Income share agreements can be a wonderful resource for those looking to fund their education. While ISAs are fairly new, they are already changing the way people think about student debt. While there are many good things about income share agreements, they can also be confusing. Don’t worry! Career Karma has you covered. Check out our ISA pros and cons list!
No looming loan payments – A percentage of your income is taken out automatically once you’ve gotten a job! No worries about paying a large loan payment if your income isn’t enough to cover it!
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Better incentives for schools and programs to help students find jobs – If you don’t get a job, they don’t make money! Schools have a major incentive to help you get a job so they can get a return on their investment.
Diversity of cost – Let’s say after you get out of school, you get a job making $50,000. Your classmate Billy gets a job making $100,000. Regardless of what you make, both of you would still be paying the same percentage. Even though you’d be making less money, your education would cost significantly less than Billy’s.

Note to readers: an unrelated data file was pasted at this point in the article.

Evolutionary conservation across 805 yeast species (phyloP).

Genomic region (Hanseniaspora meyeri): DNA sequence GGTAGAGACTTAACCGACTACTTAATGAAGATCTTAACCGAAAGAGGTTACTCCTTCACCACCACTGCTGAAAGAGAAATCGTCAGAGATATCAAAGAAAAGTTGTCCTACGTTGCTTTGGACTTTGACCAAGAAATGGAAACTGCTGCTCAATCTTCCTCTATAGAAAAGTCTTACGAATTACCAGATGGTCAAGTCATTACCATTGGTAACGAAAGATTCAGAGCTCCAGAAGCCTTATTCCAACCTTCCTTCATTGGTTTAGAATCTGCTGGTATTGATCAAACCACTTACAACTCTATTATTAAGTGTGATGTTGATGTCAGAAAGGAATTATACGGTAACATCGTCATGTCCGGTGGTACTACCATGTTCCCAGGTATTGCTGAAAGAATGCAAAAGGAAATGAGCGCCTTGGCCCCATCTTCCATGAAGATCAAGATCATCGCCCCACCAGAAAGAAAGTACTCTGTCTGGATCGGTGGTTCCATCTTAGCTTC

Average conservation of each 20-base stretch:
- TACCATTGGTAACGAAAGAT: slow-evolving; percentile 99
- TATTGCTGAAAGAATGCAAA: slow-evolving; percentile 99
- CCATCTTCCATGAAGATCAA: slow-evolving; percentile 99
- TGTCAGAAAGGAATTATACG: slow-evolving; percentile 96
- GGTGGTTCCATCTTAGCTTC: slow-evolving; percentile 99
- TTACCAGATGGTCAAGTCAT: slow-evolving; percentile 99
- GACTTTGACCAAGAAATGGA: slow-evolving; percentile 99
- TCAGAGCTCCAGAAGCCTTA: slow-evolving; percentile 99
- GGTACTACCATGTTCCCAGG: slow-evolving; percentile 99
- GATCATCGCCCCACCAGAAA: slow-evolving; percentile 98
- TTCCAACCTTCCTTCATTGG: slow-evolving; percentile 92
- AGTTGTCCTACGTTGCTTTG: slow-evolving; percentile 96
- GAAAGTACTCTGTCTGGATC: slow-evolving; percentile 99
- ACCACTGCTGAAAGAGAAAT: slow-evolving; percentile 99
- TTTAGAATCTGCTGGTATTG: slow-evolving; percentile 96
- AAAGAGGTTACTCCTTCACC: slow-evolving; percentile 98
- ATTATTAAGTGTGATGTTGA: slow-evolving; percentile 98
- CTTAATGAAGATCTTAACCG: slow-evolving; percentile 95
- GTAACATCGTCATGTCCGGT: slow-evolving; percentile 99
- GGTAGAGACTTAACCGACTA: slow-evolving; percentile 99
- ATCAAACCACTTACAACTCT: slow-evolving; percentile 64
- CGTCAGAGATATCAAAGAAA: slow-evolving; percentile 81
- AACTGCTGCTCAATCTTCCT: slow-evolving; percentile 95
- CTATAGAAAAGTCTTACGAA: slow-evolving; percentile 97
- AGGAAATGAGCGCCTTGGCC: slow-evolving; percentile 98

You only pay when you’re employed – This is a major leg up over traditional student loans. Some ISA’s even guarantee that if you don’t obtain a job within a certain time frame, you don’t have to pay anything at all!
Minimum income requirement for payments – Most ISAs require that you are making at least $40,000-50,000 before a percentage is taken from your paycheck. This is definitely not the case for traditional loans!
Some ISAs have tricky fine print – This could include higher repayment caps, higher percentage rates for projected low-income majors, and more.
Diversity of cost – Remember the example from above: if Billy is paying a percentage of his $100,000 salary, an ISA might not have been the smartest choice for his funding, as he will be paying significantly more than someone with a lower salary.
ISAs don’t have the same protections as federal loans – Federal programs include public service forgiveness, low-income consideration, and other protections.
Few schools offer ISAs – ISAs are fairly new, and there isn’t much regulation yet.
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